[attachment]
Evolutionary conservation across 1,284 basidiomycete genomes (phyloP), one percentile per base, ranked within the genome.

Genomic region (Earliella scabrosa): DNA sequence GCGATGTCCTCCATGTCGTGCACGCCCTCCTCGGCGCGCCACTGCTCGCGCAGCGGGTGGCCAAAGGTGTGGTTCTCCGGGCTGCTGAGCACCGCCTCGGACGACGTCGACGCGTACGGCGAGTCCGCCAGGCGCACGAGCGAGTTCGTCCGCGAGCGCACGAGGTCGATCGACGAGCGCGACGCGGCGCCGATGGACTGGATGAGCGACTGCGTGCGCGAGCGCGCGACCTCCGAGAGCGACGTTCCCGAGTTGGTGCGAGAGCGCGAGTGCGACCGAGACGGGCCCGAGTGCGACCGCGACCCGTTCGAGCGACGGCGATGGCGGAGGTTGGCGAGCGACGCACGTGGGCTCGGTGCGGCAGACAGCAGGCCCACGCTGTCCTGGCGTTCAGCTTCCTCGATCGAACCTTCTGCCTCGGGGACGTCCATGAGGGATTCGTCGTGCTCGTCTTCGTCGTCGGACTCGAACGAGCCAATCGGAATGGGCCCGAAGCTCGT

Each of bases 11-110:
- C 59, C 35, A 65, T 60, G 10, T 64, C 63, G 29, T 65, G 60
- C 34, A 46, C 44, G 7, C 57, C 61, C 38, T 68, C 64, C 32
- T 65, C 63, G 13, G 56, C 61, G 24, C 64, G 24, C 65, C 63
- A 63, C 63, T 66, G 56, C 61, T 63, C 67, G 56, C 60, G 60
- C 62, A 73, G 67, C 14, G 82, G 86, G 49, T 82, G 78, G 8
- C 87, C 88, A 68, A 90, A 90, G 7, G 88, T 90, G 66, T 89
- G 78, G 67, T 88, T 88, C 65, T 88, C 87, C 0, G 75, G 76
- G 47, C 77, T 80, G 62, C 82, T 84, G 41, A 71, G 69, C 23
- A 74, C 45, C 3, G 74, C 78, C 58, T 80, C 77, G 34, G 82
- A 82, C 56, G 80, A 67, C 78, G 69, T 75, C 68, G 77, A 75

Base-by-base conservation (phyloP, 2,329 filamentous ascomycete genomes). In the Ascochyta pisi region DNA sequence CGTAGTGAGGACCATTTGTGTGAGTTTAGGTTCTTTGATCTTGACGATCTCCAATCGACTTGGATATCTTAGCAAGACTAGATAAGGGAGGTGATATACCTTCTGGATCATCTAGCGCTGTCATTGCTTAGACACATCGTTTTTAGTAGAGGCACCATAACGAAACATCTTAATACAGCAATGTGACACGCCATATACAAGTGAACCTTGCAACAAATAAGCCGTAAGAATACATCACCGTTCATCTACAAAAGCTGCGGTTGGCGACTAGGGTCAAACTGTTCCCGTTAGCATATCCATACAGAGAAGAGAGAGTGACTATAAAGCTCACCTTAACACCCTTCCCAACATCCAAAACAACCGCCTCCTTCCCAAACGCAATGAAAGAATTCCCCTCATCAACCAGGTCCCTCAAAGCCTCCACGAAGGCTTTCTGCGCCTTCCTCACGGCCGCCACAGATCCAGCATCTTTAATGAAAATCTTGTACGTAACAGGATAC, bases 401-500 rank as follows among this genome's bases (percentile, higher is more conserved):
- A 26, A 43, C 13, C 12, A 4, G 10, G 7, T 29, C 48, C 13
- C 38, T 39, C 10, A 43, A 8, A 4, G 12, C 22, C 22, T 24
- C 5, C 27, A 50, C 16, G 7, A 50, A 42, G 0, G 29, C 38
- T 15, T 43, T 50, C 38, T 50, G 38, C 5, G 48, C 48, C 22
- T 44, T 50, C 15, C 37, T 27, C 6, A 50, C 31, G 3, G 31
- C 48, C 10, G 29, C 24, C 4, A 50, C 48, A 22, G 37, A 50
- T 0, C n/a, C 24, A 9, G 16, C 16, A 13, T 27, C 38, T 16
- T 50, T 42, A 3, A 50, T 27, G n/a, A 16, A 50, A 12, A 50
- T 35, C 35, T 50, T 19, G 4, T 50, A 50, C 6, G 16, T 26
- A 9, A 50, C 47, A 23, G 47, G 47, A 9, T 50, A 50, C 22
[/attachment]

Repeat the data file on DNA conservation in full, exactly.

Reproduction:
Evolutionary conservation across 1,284 basidiomycete genomes (phyloP), one percentile per base, ranked within the genome.

Genomic region (Earliella scabrosa): DNA sequence GCGATGTCCTCCATGTCGTGCACGCCCTCCTCGGCGCGCCACTGCTCGCGCAGCGGGTGGCCAAAGGTGTGGTTCTCCGGGCTGCTGAGCACCGCCTCGGACGACGTCGACGCGTACGGCGAGTCCGCCAGGCGCACGAGCGAGTTCGTCCGCGAGCGCACGAGGTCGATCGACGAGCGCGACGCGGCGCCGATGGACTGGATGAGCGACTGCGTGCGCGAGCGCGCGACCTCCGAGAGCGACGTTCCCGAGTTGGTGCGAGAGCGCGAGTGCGACCGAGACGGGCCCGAGTGCGACCGCGACCCGTTCGAGCGACGGCGATGGCGGAGGTTGGCGAGCGACGCACGTGGGCTCGGTGCGGCAGACAGCAGGCCCACGCTGTCCTGGCGTTCAGCTTCCTCGATCGAACCTTCTGCCTCGGGGACGTCCATGAGGGATTCGTCGTGCTCGTCTTCGTCGTCGGACTCGAACGAGCCAATCGGAATGGGCCCGAAGCTCGT

Each of bases 11-110:
- C 59, C 35, A 65, T 60, G 10, T 64, C 63, G 29, T 65, G 60
- C 34, A 46, C 44, G 7, C 57, C 61, C 38, T 68, C 64, C 32
- T 65, C 63, G 13, G 56, C 61, G 24, C 64, G 24, C 65, C 63
- A 63, C 63, T 66, G 56, C 61, T 63, C 67, G 56, C 60, G 60
- C 62, A 73, G 67, C 14, G 82, G 86, G 49, T 82, G 78, G 8
- C 87, C 88, A 68, A 90, A 90, G 7, G 88, T 90, G 66, T 89
- G 78, G 67, T 88, T 88, C 65, T 88, C 87, C 0, G 75, G 76
- G 47, C 77, T 80, G 62, C 82, T 84, G 41, A 71, G 69, C 23
- A 74, C 45, C 3, G 74, C 78, C 58, T 80, C 77, G 34, G 82
- A 82, C 56, G 80, A 67, C 78, G 69, T 75, C 68, G 77, A 75

Base-by-base conservation (phyloP, 2,329 filamentous ascomycete genomes). In the Ascochyta pisi region DNA sequence CGTAGTGAGGACCATTTGTGTGAGTTTAGGTTCTTTGATCTTGACGATCTCCAATCGACTTGGATATCTTAGCAAGACTAGATAAGGGAGGTGATATACCTTCTGGATCATCTAGCGCTGTCATTGCTTAGACACATCGTTTTTAGTAGAGGCACCATAACGAAACATCTTAATACAGCAATGTGACACGCCATATACAAGTGAACCTTGCAACAAATAAGCCGTAAGAATACATCACCGTTCATCTACAAAAGCTGCGGTTGGCGACTAGGGTCAAACTGTTCCCGTTAGCATATCCATACAGAGAAGAGAGAGTGACTATAAAGCTCACCTTAACACCCTTCCCAACATCCAAAACAACCGCCTCCTTCCCAAACGCAATGAAAGAATTCCCCTCATCAACCAGGTCCCTCAAAGCCTCCACGAAGGCTTTCTGCGCCTTCCTCACGGCCGCCACAGATCCAGCATCTTTAATGAAAATCTTGTACGTAACAGGATAC, bases 401-500 rank as follows among this genome's bases (percentile, higher is more conserved):
- A 26, A 43, C 13, C 12, A 4, G 10, G 7, T 29, C 48, C 13
- C 38, T 39, C 10, A 43, A 8, A 4, G 12, C 22, C 22, T 24
- C 5, C 27, A 50, C 16, G 7, A 50, A 42, G 0, G 29, C 38
- T 15, T 43, T 50, C 38, T 50, G 38, C 5, G 48, C 48, C 22
- T 44, T 50, C 15, C 37, T 27, C 6, A 50, C 31, G 3, G 31
- C 48, C 10, G 29, C 24, C 4, A 50, C 48, A 22, G 37, A 50
- T 0, C n/a, C 24, A 9, G 16, C 16, A 13, T 27, C 38, T 16
- T 50, T 42, A 3, A 50, T 27, G n/a, A 16, A 50, A 12, A 50
- T 35, C 35, T 50, T 19, G 4, T 50, A 50, C 6, G 16, T 26
- A 9, A 50, C 47, A 23, G 47, G 47, A 9, T 50, A 50, C 22